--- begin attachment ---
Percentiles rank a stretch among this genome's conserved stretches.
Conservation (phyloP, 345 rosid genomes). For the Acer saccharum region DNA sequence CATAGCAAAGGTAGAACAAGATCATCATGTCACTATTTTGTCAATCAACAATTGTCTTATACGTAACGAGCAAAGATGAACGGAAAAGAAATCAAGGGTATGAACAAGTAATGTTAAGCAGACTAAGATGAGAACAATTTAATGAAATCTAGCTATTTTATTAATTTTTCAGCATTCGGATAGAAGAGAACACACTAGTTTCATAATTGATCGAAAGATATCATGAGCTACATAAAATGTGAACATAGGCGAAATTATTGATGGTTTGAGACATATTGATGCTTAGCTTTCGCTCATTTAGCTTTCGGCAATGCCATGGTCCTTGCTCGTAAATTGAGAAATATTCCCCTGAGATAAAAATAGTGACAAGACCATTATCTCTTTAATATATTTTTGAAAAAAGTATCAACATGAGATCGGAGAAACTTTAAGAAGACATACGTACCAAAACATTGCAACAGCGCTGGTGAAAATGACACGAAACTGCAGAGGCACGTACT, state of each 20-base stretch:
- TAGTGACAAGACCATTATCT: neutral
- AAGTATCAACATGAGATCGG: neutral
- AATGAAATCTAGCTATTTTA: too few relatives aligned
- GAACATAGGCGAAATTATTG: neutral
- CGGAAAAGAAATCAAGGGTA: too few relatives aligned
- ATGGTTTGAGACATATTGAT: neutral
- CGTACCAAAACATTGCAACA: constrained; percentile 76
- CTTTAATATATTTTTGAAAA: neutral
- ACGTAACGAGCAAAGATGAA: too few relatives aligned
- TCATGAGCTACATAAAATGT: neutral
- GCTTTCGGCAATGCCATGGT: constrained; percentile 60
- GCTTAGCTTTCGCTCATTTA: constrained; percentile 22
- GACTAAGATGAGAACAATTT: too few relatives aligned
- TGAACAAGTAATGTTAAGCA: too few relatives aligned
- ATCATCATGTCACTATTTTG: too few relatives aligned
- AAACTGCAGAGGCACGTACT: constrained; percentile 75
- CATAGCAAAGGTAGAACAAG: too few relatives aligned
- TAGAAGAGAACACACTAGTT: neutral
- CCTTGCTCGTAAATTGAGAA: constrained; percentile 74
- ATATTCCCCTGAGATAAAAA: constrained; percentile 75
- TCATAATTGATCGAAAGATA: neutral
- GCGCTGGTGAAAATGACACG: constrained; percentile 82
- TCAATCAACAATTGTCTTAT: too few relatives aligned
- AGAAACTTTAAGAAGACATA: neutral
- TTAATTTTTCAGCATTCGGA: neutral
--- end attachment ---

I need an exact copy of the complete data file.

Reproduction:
Percentiles rank a stretch among this genome's conserved stretches.
Conservation (phyloP, 345 rosid genomes). For the Acer saccharum region DNA sequence CATAGCAAAGGTAGAACAAGATCATCATGTCACTATTTTGTCAATCAACAATTGTCTTATACGTAACGAGCAAAGATGAACGGAAAAGAAATCAAGGGTATGAACAAGTAATGTTAAGCAGACTAAGATGAGAACAATTTAATGAAATCTAGCTATTTTATTAATTTTTCAGCATTCGGATAGAAGAGAACACACTAGTTTCATAATTGATCGAAAGATATCATGAGCTACATAAAATGTGAACATAGGCGAAATTATTGATGGTTTGAGACATATTGATGCTTAGCTTTCGCTCATTTAGCTTTCGGCAATGCCATGGTCCTTGCTCGTAAATTGAGAAATATTCCCCTGAGATAAAAATAGTGACAAGACCATTATCTCTTTAATATATTTTTGAAAAAAGTATCAACATGAGATCGGAGAAACTTTAAGAAGACATACGTACCAAAACATTGCAACAGCGCTGGTGAAAATGACACGAAACTGCAGAGGCACGTACT, state of each 20-base stretch:
- TAGTGACAAGACCATTATCT: neutral
- AAGTATCAACATGAGATCGG: neutral
- AATGAAATCTAGCTATTTTA: too few relatives aligned
- GAACATAGGCGAAATTATTG: neutral
- CGGAAAAGAAATCAAGGGTA: too few relatives aligned
- ATGGTTTGAGACATATTGAT: neutral
- CGTACCAAAACATTGCAACA: constrained; percentile 76
- CTTTAATATATTTTTGAAAA: neutral
- ACGTAACGAGCAAAGATGAA: too few relatives aligned
- TCATGAGCTACATAAAATGT: neutral
- GCTTTCGGCAATGCCATGGT: constrained; percentile 60
- GCTTAGCTTTCGCTCATTTA: constrained; percentile 22
- GACTAAGATGAGAACAATTT: too few relatives aligned
- TGAACAAGTAATGTTAAGCA: too few relatives aligned
- ATCATCATGTCACTATTTTG: too few relatives aligned
- AAACTGCAGAGGCACGTACT: constrained; percentile 75
- CATAGCAAAGGTAGAACAAG: too few relatives aligned
- TAGAAGAGAACACACTAGTT: neutral
- CCTTGCTCGTAAATTGAGAA: constrained; percentile 74
- ATATTCCCCTGAGATAAAAA: constrained; percentile 75
- TCATAATTGATCGAAAGATA: neutral
- GCGCTGGTGAAAATGACACG: constrained; percentile 82
- TCAATCAACAATTGTCTTAT: too few relatives aligned
- AGAAACTTTAAGAAGACATA: neutral
- TTAATTTTTCAGCATTCGGA: neutral